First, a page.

Home Economics

| 12/23/2015 10:08:00 AM

Tags: home economics, DIY projects, education, Cindy Conner, Virginia,


My major in college was home economics. To many, that term might evoke thoughts of cooking and sewing, and people my age would remember when it was a course in high school that only the girls who were not headed to college would take. Home economics is so much more than that. It involves the skills to run a household efficiently, which is what permaculture is all about

The classes I took at Ohio State did involve cooking and sewing, but also nutrition, clothing design, household management, child care and family dynamics, and education. Even the doctors and nurses in training were not taking courses in nutrition at the time.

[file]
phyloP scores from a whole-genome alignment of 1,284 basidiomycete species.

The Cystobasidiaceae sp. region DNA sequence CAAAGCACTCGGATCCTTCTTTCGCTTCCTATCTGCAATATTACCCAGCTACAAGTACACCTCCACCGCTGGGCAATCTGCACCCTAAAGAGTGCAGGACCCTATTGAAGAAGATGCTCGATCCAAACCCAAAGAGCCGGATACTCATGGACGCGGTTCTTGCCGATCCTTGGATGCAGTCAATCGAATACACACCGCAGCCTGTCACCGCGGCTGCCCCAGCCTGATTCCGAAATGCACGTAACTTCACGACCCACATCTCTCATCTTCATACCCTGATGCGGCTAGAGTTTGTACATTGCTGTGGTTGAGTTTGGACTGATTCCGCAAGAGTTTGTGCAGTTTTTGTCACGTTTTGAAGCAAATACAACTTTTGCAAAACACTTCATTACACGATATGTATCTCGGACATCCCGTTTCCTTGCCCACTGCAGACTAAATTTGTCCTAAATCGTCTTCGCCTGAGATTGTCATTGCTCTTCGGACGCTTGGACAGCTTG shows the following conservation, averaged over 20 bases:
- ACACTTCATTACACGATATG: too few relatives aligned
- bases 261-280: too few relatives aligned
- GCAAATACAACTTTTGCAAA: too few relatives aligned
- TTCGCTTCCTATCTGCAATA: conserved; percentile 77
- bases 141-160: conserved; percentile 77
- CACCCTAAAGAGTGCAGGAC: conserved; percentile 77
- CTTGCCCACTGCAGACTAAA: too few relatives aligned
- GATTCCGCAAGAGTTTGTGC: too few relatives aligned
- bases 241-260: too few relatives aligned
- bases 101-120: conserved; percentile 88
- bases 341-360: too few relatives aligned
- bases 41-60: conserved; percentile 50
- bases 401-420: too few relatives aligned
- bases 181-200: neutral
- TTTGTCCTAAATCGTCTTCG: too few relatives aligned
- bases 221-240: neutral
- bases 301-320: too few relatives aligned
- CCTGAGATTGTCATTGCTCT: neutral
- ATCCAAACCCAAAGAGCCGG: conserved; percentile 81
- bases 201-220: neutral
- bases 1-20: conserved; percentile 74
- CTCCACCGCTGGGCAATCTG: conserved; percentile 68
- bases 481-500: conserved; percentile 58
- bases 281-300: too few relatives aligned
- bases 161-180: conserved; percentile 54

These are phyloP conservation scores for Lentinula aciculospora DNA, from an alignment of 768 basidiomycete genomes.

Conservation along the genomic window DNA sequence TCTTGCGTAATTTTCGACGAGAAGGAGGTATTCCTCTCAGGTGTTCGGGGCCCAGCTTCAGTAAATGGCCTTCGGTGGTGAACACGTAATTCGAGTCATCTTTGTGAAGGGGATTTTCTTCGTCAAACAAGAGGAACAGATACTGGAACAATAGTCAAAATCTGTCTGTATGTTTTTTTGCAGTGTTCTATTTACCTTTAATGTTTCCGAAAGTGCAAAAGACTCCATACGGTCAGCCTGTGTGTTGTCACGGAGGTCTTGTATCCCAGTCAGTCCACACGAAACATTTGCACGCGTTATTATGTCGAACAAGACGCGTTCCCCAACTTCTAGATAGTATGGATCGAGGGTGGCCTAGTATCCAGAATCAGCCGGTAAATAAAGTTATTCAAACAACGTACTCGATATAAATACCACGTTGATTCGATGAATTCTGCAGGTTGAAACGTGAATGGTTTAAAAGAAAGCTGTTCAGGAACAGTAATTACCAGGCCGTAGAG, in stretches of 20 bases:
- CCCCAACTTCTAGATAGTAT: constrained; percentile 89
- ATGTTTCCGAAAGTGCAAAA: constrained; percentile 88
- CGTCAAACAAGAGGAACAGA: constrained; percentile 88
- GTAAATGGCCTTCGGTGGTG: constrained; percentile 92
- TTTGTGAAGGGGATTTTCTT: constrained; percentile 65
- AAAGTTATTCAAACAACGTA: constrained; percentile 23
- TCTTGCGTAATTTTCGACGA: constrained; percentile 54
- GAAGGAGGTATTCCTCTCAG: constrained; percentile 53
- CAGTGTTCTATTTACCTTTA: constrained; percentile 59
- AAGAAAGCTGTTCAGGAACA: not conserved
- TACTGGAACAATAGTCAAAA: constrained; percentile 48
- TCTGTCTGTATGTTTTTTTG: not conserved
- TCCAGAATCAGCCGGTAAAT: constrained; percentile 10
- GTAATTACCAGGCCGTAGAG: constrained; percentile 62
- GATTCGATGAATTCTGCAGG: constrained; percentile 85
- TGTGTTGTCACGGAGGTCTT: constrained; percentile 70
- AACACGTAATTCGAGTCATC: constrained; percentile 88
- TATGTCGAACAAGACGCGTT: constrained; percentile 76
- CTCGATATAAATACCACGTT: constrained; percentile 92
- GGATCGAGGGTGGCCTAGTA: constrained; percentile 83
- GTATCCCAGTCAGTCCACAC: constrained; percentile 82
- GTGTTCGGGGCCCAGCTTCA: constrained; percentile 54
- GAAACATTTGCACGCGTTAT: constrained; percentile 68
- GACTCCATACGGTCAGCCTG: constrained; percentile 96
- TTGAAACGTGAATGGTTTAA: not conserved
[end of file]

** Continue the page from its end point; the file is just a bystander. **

Recently I’ve seen information about STEM (Science, Technology, Engineering, and Math) activities that involve what I would consider, home economics. We use all of that in managing our households and homesteads. Nutrition is quite a science and knowing how things work and how to make them better involves technology and engineering. As for math — you definitely need it when you are calculating how many canning jars to wash for the 25 pounds of snap beans you plan to can. I actually prefer the acronym STEAM — the A is for the arts, which is just as important as the other four areas.

My initial interest in home economics was sewing. I was a teenager and had not yet needed to cook the family meals or manage a household. I did, however, have a need to make clothes that fit. You can find more about home economics and the blue jeans I make for myself at Homeplace Earth. I believe sewing is like welding. If you have the machine and are skilled at using it, you can take scrap (fabric or metal) and make anything you want.


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